It’s no secret that I’ve dealt with depression in life. I’m one of the lucky ones who made it through days of crippling anxiety, struggling to leave the house, weight gain, pills and all the other joys of the “D” word to someone you’d never imagine, ever had a worry.
I find it almost equally insulting and joyful that people find it hard to believe, given how perceivably sociable I am these days, but that’s part of depression – most people don’t know about it, and even at my worst, I knew how to put on a brave face. Most people who truly know depression do too.
You don’t need to be on the edge, or thinking of calling it quits to be somewhat depressed. It can be as simple as a few prolonged days of choosing sweatpants and ice cream over jeans and a salad with friends and the sooner you deal, the better.
The difference is most people find a way through that quickly, yet those who are depressed do not find the urge, or motivation with anywhere near as much ease. They often require a push.
For me, travel has always been part of the “deal”, and I’ve said before, I don’t know where I’d be without it. It’s why I’m sad but optimistic about the present and future of travel. You’ve always gotta face what you’re going through and fight to maintain your mental health, but once you’ve done the lifting, a travel break is the ultimate healer.
In recent years I’ve dealt with crippling loss, incredible joy and everything in between, and when you want to celebrate tackling any of the above – it’s always travel. There’s a reason the vast majority of profile photos on dating sites, Facebook and every other platform have a memorable background.
And don’t worry about me, I’m absolutely fine for the most part. I’ll still be blogging no matter what happens and all that, but I know how it feels to feel the feels, and to some extent, you always do.
Travel is always memorable, and nothing makes a person smile more than standing in front of something they’ve always dreamed of seeing, or finally meeting up with someone they’ve missed. Without it, the world just wouldn’t be the same. It will come back.
The world is dealing with much deeper and more worrisome concerns, but putting those aside, I’m genuinely sad about effectively not being able to travel. Even if I wanted to go lend a hand or hug to someone, I realistically couldn’t. Borders are closed and for the foreseeable future, everyone should stay home.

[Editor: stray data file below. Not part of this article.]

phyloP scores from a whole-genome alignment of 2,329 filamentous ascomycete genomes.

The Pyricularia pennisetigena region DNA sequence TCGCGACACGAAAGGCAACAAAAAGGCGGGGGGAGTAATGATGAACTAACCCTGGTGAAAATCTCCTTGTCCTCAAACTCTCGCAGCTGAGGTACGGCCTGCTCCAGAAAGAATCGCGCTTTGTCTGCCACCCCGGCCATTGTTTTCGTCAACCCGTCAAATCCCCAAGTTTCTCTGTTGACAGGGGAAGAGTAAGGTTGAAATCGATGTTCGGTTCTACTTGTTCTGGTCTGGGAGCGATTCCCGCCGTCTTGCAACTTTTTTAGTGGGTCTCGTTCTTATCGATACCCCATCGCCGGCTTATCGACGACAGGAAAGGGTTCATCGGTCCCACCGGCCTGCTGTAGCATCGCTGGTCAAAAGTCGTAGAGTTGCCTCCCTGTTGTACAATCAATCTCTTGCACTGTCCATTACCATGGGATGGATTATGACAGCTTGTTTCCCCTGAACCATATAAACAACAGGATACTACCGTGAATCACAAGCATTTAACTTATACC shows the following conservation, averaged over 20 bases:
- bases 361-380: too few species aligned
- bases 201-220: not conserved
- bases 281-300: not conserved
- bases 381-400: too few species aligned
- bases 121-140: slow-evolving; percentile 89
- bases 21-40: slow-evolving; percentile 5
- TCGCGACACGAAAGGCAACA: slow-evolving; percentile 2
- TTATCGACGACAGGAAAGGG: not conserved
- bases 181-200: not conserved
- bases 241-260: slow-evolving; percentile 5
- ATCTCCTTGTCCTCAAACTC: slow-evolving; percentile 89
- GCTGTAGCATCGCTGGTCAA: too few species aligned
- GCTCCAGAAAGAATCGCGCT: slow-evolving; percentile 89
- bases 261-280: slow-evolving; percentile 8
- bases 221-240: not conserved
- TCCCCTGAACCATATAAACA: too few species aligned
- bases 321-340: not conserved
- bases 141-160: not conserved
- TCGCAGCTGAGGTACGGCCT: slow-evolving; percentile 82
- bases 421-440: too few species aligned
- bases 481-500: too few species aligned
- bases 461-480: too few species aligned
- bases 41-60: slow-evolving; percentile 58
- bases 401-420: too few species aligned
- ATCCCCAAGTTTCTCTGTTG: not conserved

My dreams of taking my newborn to see where I grew up and some of my other favorite parts of the USA are on hold, like the rest of the world.
Anywhere you’re reading this from, someone in your building, your street or near you is going through something, and without travel as a chance to heal, or chance for escapism, things are going to be more difficult.
This is that time of year when the world is traditionally home or away with loved ones, or celebrating being nowhere near them with a lovely vacation. Whichever, travel is usually involved in some regard.
A trip can be that opportunity to wear those clothes you feel you can’t pull off at home, to breath the air that makes you feel new again, or a chance to try things you’d never have access to anywhere else. A new, different, more fun, or more social you awaits, if you want it to.
And if you travel to escape the world, and all its people – hello, Maldives style – travel is that too. Can it be reproduced from home? It’s really one of the few things that can’t be. You can make the dishes, drink the drinks and reproduce just about anything, but a place you cannot.
Side note, it turns out that you can buy just about everything you find in any hotel room, including the specific hotel bed, sheets and robes!
And yes, I’m trying to build an island resort in my back garden, and part of the reason I’m writing this is that it’s not going well. Not at all. There’s nothing like the real thing.
I’m sad that by all accounts, even if health is no longer a greater concern than usual, travel demand isn’t expected back any time soon. Travel industry analysts eye 2023 as the nearest time we might see demand like that found in 2019.
Worse, as so many will have lost jobs or opportunities during this time, travel won’t be a realistic possibility for many who would like to. Often, those who need it most won’t have a chance.
I’m optimistic, because travel has always been aspirational, and it always will be.
When the world can afford that little trip, even if it’s just a long car journey, they will. So much in life can be replicated from home, but the feeling of discovery, or feeling new in a new part of the world cannot be matched. No travel program on television, even an Idiot Abroad, adequately sells just how special some parts of the world really are.
Seeing them is the only way, and unlike other things in life, it always will be. We may be able to 3D print meals at home soon, but sunsets, not quite.
When travel is advisably safe again, I’m optimistic that we’ll never again take it for granted. We’ll take the time to learn airport etiquette, be that little bit more kind to airline and hotel staff and take that extra few seconds to breath and appreciate. Life doesn’t have to be go-go-go and a trip is the perfect way to remember that.
I’m sad we can’t all go on one right now, but I’m optimistic we’ll all be better to each other and appreciate just how lucky we are to see these places when we do. Nothing will ever replace travel, and that’s a reason to be positive.